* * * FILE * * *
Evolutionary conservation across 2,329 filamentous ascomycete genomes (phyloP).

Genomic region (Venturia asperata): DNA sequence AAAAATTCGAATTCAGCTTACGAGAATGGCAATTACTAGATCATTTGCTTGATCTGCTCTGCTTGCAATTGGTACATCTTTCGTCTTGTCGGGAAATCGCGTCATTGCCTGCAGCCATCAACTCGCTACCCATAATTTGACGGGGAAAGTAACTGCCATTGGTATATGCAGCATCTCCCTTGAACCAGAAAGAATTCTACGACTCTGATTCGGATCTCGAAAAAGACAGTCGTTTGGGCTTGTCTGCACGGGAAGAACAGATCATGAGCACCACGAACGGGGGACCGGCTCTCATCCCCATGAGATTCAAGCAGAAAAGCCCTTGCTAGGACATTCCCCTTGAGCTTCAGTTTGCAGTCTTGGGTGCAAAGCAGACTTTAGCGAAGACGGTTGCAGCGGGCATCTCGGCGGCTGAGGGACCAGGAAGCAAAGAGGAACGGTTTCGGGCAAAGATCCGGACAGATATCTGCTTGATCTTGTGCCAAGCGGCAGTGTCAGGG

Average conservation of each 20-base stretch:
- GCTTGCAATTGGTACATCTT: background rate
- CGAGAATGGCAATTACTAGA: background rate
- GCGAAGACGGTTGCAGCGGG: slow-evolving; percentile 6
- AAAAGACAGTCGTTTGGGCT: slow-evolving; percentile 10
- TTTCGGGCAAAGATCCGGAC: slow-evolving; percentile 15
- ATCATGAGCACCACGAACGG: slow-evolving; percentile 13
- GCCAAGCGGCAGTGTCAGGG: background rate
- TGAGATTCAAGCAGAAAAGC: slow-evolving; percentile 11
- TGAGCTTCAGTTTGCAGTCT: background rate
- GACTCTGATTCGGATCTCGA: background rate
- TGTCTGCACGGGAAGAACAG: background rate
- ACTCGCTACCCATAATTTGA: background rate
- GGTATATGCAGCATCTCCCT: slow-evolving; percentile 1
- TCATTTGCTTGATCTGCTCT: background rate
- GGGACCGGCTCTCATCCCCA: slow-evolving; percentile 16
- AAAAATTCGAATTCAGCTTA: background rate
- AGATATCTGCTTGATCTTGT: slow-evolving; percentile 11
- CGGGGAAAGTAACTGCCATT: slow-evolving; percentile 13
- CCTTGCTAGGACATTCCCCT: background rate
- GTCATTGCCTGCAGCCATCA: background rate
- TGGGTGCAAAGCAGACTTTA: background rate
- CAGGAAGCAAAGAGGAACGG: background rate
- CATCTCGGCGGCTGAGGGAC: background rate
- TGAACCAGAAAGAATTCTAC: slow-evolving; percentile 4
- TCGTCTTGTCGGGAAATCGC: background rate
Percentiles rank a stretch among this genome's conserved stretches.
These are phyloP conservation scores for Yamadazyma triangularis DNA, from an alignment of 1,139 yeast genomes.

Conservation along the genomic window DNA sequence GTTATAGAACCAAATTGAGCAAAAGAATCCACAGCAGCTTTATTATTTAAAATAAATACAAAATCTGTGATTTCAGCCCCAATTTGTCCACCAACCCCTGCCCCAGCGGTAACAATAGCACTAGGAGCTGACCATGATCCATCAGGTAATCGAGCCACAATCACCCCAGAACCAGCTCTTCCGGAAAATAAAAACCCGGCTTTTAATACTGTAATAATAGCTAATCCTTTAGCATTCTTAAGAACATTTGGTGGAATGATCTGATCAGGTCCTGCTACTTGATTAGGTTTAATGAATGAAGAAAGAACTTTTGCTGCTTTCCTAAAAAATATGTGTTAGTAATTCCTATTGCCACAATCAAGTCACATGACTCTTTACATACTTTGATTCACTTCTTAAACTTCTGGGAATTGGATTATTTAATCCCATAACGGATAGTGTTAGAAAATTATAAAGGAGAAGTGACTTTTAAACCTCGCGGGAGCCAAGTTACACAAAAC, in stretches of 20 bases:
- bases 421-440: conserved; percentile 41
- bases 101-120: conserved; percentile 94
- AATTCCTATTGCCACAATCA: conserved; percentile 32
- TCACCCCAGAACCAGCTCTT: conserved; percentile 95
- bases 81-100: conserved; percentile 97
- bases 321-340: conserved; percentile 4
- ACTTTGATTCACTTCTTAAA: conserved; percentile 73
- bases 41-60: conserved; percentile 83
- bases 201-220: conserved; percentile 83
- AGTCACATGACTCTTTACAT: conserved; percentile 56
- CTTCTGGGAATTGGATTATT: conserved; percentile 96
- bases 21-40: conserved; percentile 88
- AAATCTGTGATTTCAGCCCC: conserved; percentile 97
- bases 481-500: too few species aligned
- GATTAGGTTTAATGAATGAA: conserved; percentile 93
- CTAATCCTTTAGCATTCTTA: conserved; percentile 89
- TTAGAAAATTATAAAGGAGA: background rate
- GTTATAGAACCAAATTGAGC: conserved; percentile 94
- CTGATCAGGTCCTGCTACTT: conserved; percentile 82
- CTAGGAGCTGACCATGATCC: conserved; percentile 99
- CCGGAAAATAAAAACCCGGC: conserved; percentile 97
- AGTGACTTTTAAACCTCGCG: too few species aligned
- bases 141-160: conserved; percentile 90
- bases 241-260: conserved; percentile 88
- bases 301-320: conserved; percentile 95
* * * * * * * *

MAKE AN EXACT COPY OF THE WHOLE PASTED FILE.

Evolutionary conservation across 2,329 filamentous ascomycete genomes (phyloP).

Genomic region (Venturia asperata): DNA sequence AAAAATTCGAATTCAGCTTACGAGAATGGCAATTACTAGATCATTTGCTTGATCTGCTCTGCTTGCAATTGGTACATCTTTCGTCTTGTCGGGAAATCGCGTCATTGCCTGCAGCCATCAACTCGCTACCCATAATTTGACGGGGAAAGTAACTGCCATTGGTATATGCAGCATCTCCCTTGAACCAGAAAGAATTCTACGACTCTGATTCGGATCTCGAAAAAGACAGTCGTTTGGGCTTGTCTGCACGGGAAGAACAGATCATGAGCACCACGAACGGGGGACCGGCTCTCATCCCCATGAGATTCAAGCAGAAAAGCCCTTGCTAGGACATTCCCCTTGAGCTTCAGTTTGCAGTCTTGGGTGCAAAGCAGACTTTAGCGAAGACGGTTGCAGCGGGCATCTCGGCGGCTGAGGGACCAGGAAGCAAAGAGGAACGGTTTCGGGCAAAGATCCGGACAGATATCTGCTTGATCTTGTGCCAAGCGGCAGTGTCAGGG

Average conservation of each 20-base stretch:
- GCTTGCAATTGGTACATCTT: background rate
- CGAGAATGGCAATTACTAGA: background rate
- GCGAAGACGGTTGCAGCGGG: slow-evolving; percentile 6
- AAAAGACAGTCGTTTGGGCT: slow-evolving; percentile 10
- TTTCGGGCAAAGATCCGGAC: slow-evolving; percentile 15
- ATCATGAGCACCACGAACGG: slow-evolving; percentile 13
- GCCAAGCGGCAGTGTCAGGG: background rate
- TGAGATTCAAGCAGAAAAGC: slow-evolving; percentile 11
- TGAGCTTCAGTTTGCAGTCT: background rate
- GACTCTGATTCGGATCTCGA: background rate
- TGTCTGCACGGGAAGAACAG: background rate
- ACTCGCTACCCATAATTTGA: background rate
- GGTATATGCAGCATCTCCCT: slow-evolving; percentile 1
- TCATTTGCTTGATCTGCTCT: background rate
- GGGACCGGCTCTCATCCCCA: slow-evolving; percentile 16
- AAAAATTCGAATTCAGCTTA: background rate
- AGATATCTGCTTGATCTTGT: slow-evolving; percentile 11
- CGGGGAAAGTAACTGCCATT: slow-evolving; percentile 13
- CCTTGCTAGGACATTCCCCT: background rate
- GTCATTGCCTGCAGCCATCA: background rate
- TGGGTGCAAAGCAGACTTTA: background rate
- CAGGAAGCAAAGAGGAACGG: background rate
- CATCTCGGCGGCTGAGGGAC: background rate
- TGAACCAGAAAGAATTCTAC: slow-evolving; percentile 4
- TCGTCTTGTCGGGAAATCGC: background rate
Percentiles rank a stretch among this genome's conserved stretches.
These are phyloP conservation scores for Yamadazyma triangularis DNA, from an alignment of 1,139 yeast genomes.

Conservation along the genomic window DNA sequence GTTATAGAACCAAATTGAGCAAAAGAATCCACAGCAGCTTTATTATTTAAAATAAATACAAAATCTGTGATTTCAGCCCCAATTTGTCCACCAACCCCTGCCCCAGCGGTAACAATAGCACTAGGAGCTGACCATGATCCATCAGGTAATCGAGCCACAATCACCCCAGAACCAGCTCTTCCGGAAAATAAAAACCCGGCTTTTAATACTGTAATAATAGCTAATCCTTTAGCATTCTTAAGAACATTTGGTGGAATGATCTGATCAGGTCCTGCTACTTGATTAGGTTTAATGAATGAAGAAAGAACTTTTGCTGCTTTCCTAAAAAATATGTGTTAGTAATTCCTATTGCCACAATCAAGTCACATGACTCTTTACATACTTTGATTCACTTCTTAAACTTCTGGGAATTGGATTATTTAATCCCATAACGGATAGTGTTAGAAAATTATAAAGGAGAAGTGACTTTTAAACCTCGCGGGAGCCAAGTTACACAAAAC, in stretches of 20 bases:
- bases 421-440: conserved; percentile 41
- bases 101-120: conserved; percentile 94
- AATTCCTATTGCCACAATCA: conserved; percentile 32
- TCACCCCAGAACCAGCTCTT: conserved; percentile 95
- bases 81-100: conserved; percentile 97
- bases 321-340: conserved; percentile 4
- ACTTTGATTCACTTCTTAAA: conserved; percentile 73
- bases 41-60: conserved; percentile 83
- bases 201-220: conserved; percentile 83
- AGTCACATGACTCTTTACAT: conserved; percentile 56
- CTTCTGGGAATTGGATTATT: conserved; percentile 96
- bases 21-40: conserved; percentile 88
- AAATCTGTGATTTCAGCCCC: conserved; percentile 97
- bases 481-500: too few species aligned
- GATTAGGTTTAATGAATGAA: conserved; percentile 93
- CTAATCCTTTAGCATTCTTA: conserved; percentile 89
- TTAGAAAATTATAAAGGAGA: background rate
- GTTATAGAACCAAATTGAGC: conserved; percentile 94
- CTGATCAGGTCCTGCTACTT: conserved; percentile 82
- CTAGGAGCTGACCATGATCC: conserved; percentile 99
- CCGGAAAATAAAAACCCGGC: conserved; percentile 97
- AGTGACTTTTAAACCTCGCG: too few species aligned
- bases 141-160: conserved; percentile 90
- bases 241-260: conserved; percentile 88
- bases 301-320: conserved; percentile 95